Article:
We consider his main student to be Muhammad ibn Yusuf Al-Firabi; he was from the last batch of Imam Bukhari’s students, and he lived a long life; his represents the most authentic version of Saheeh Bukhari, and the version we read today.

What lessons can you derive from this piece of history? Post them in the comments and share it with us.


  • Collector’s Edition: Sahih al-Bukhari. By Yasir Qadhi. 2012.
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A Legend in the Making: Imam Bukhari’s Early Life

Imam Bukhari, rahimahullah, is now a well-known scholar because of his saheeh collection of ahadith. It took him years to finish. But, this was not the beginning of his fame; in fact, the Muslims and scholars saw, from an early time, his intellectual strength and capability; he achieved fame well before he completed his most famous book.

Now, let us breeze through some details about the early life of this great scholar.

A Mistake in the Chain: Age 11

Imam Bukhari began to sit in circles of knowledge early — as early as eleven years of age. To sit in these circles, you need to first memorize the Qur’an; so we know he memorized it quite early in his life.

In those early days of Islam, the society and culture was still very much based out of oral tradition — people would memorize and narrate more than they would write. At that time, for a teacher to appear with written notes would be an embarrassment; teachers always taught from memory.

As Imam Bukhari sat in class, the teacher made a mistake in the name of one narrator of the chain. Imam Bukhari pointed this out. His teacher, embarrassed, consulted his notes; and sure enough, found that he made a mistake in the name of the narrator.

Even from age 11, Imam Bukhari accumulated fame; not just as a parrot memorizer of information, but as an analytical mind. We see here that he thought critically about the chain of narration (which is how he found the mistake.)

Labayka Allahumma Labayk: Age 16

At age 16, Imam Bukhari’s mother took him and his older brother for Hajj. Upon his arrival in Mecca, Imam Bukhari loved the city — not just the ‘ibaadah, the rites of Hajj and umrah, but the knowledge.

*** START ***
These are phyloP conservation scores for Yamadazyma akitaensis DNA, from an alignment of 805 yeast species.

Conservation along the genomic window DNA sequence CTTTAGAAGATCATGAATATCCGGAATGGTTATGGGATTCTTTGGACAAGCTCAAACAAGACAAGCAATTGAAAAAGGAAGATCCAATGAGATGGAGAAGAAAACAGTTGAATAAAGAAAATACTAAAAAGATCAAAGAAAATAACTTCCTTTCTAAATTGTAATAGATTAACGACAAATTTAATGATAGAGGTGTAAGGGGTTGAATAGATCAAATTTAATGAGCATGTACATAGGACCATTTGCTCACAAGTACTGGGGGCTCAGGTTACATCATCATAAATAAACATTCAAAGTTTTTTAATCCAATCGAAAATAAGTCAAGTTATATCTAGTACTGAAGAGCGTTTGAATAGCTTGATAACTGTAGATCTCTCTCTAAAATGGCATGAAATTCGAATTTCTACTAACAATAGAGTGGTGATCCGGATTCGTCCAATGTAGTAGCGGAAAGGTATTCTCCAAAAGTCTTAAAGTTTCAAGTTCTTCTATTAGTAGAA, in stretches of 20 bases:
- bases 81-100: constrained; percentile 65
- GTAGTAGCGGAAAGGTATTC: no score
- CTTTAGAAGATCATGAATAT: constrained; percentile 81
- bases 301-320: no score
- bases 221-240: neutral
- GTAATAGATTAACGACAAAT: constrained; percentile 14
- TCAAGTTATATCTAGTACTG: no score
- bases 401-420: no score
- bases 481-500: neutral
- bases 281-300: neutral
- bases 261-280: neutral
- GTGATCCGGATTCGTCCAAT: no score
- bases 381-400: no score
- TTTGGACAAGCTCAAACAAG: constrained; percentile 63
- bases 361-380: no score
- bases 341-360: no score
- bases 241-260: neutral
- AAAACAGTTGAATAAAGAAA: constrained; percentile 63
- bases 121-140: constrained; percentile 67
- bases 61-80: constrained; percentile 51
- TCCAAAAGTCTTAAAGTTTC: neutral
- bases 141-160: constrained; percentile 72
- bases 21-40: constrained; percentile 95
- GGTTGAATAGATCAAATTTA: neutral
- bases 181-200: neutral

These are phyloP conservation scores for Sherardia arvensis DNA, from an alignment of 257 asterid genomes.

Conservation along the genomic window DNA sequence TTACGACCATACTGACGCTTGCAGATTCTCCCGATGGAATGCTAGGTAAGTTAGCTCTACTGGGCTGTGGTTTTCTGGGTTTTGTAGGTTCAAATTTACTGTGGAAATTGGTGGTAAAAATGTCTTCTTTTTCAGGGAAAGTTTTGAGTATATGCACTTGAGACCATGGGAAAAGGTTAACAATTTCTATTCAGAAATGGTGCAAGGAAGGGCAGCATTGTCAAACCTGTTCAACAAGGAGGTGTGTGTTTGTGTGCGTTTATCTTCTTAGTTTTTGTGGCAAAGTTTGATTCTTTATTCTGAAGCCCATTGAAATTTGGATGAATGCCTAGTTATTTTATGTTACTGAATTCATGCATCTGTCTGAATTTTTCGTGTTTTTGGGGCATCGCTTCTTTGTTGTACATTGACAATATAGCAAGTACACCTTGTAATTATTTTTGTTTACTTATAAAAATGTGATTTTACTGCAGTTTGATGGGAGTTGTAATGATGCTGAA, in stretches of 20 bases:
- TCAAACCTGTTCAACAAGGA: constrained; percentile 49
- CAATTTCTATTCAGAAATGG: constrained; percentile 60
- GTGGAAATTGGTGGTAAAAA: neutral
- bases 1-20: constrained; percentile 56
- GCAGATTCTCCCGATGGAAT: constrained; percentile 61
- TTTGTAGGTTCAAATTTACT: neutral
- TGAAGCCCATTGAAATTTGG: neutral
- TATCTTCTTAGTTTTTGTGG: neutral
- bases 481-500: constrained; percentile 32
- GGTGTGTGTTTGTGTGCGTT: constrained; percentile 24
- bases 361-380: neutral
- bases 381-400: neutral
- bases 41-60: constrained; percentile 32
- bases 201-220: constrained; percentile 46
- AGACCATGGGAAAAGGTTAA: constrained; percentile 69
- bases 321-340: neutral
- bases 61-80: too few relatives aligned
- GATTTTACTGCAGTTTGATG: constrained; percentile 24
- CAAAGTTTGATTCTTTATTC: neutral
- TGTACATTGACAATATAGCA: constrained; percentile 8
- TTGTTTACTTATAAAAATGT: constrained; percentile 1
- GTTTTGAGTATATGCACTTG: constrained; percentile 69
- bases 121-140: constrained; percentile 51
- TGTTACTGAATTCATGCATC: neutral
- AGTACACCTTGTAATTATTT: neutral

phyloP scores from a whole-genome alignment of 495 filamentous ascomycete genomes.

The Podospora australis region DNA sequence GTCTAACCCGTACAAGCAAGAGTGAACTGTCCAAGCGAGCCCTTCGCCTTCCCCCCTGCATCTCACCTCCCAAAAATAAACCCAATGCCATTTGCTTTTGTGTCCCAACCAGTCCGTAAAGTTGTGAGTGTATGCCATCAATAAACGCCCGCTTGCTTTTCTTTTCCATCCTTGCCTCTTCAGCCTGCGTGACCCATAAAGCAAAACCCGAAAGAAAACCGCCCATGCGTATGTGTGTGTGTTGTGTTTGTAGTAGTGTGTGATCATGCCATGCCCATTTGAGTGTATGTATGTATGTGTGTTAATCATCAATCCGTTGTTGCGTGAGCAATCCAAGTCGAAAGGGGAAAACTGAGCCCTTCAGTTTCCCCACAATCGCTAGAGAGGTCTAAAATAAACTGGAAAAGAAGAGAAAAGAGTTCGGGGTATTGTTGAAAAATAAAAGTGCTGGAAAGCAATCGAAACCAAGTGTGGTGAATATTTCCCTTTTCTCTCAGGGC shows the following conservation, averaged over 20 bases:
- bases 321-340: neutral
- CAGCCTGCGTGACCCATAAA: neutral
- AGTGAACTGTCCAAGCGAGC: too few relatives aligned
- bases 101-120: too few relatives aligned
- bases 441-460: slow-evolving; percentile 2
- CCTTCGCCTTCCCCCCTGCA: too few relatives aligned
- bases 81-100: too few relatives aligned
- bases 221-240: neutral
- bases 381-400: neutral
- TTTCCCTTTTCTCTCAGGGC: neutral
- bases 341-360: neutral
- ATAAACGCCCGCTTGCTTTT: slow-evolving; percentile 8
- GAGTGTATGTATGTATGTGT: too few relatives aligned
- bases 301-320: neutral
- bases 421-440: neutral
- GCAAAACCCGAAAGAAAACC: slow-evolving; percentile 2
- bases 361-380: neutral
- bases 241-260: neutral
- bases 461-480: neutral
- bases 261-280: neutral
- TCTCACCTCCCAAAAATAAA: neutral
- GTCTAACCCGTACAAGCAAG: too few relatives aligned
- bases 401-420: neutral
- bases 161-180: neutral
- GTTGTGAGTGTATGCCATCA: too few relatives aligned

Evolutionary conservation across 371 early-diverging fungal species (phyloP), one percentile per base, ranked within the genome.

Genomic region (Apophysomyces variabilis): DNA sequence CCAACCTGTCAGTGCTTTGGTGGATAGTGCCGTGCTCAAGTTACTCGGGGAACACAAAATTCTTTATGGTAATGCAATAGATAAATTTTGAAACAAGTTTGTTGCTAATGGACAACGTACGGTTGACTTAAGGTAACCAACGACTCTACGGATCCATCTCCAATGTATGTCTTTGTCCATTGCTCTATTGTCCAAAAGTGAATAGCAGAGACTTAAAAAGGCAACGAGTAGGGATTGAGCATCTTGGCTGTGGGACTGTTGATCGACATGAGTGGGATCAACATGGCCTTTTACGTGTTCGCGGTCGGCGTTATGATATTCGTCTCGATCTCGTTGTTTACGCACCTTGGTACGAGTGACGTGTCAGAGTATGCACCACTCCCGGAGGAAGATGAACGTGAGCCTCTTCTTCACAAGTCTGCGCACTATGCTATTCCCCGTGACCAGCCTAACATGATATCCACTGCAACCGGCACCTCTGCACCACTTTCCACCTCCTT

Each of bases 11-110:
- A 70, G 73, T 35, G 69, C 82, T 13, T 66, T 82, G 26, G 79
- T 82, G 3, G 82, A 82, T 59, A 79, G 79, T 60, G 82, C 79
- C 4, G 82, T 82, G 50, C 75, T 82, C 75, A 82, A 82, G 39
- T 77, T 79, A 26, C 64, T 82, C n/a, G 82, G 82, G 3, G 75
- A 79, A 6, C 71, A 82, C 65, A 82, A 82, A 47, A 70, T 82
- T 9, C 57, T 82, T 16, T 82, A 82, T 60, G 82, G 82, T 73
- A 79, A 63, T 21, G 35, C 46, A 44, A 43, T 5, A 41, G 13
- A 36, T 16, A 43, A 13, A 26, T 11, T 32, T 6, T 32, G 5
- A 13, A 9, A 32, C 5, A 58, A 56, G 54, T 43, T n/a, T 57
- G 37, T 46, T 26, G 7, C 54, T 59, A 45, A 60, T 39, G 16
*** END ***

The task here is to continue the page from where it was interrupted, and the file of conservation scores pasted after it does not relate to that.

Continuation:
The greatest centers of Islamic learning during his time included Mecca and Medina. Hajj is something you do once in a lifetime. The trip itself takes several months; you might never come again. Scholars normally stayed a minimum of five to six months, if not several years, before returning home. And scholars congregate from around the world, every year, to these two cities.

Halaqaat (teaching circles) of knowledge abounded everywhere, with scholars from Yemen, Tunisia, Egypt, etc. and all over the world, all exchanging and trading knowledge. It was normal to spend 4-5 years there before returning home.

So what does this mean for Imam Bukhari? As a student of knowledge, Mecca became one of the best places you can visit. You don’t have to travel to seek knowledge — scholars come to you, in Mecca and Medinah. The international scholarship mesmerized Imam Bukhari.

He begged his mother to allow him to stay, and seeing his excitement, she agreed; his older brother accompanied her home. (This is how we know he has an older brother — from this incident; he has no known other siblings.)

Also, Allah blessed Imam Bukhari’s mother with wealth; she could afford to not have her son work. This enabled him to study the deen full time; he only returned home at the end of his life.

His First Book: Age 18

At age 18 (the age we normally finish high school and start university), Imam Bukhari completed his first book, entitled “Qadaayah As-Sahaba” (rulings of the sahaba). Other books followed; by age 19, he wrote At-Tareekh Al-Kabeer, one of the most important books on the science of hadith until today; he completed all nine volumes by age 19.

At-Tareekh Al-Kabeer literally translates to “The Big History.” History, to Imam Bukhari, included the names of narrators of hadith. This nine volume compendium documents the names of every single narrator of hadith from the time of rasulullah (salallahu alayhi wa sallam) to Imam Bukhari’s time.

That’s a lot. And this is one of the most advanced sciences within the science of hadith, called “Ilm Al-Rijaal” (knowledge of men). In Medinah U, they study this topic in a full class. Imam Bukhari, at age 18-19, wrote a foundational book in his field; we still use that book as a reference today — even scholars in their sixties and seventies, use 18-year-old Bukhari’s book to figure out who narrators are.

Slowly but surely, his fame and aptitude spread. And no doubt, Allah blessed him with many blessings, including his aptitude in memorization; he had a very clear, strong, photographic memory — as we mentioned in the story of his test in Baghdad. He would read a page once, and memorize it, immediately.

That summarizes the early life of Imam Bukhari. He also travelled extensively during his early years; he sought knowledge in Mecca and Medinah, as well as Baghdad, Kufa, Egypt, and other major cities and major learning centres.

And that summarizes the early life of Imam Bukhari, rahimahullah.

Lessons from Imam Bukhari’s early life:

  • Invest in youth development. Youth can change the world.
  • Encourage youth to be creative and explore interesting ideas.
  • Let youth develop in areas they find interesting and are passionate about.
  • Be humble as a teacher; you are not above your students are not above rectifying you.
  • As a teacher, allow students to speak with confidence, and express arguments that differ with yours
  • Post your own gems and lessons in the comments!


  • Collector’s Edition: Sahih al-Bukhari. By Yasir Qadhi. 2012.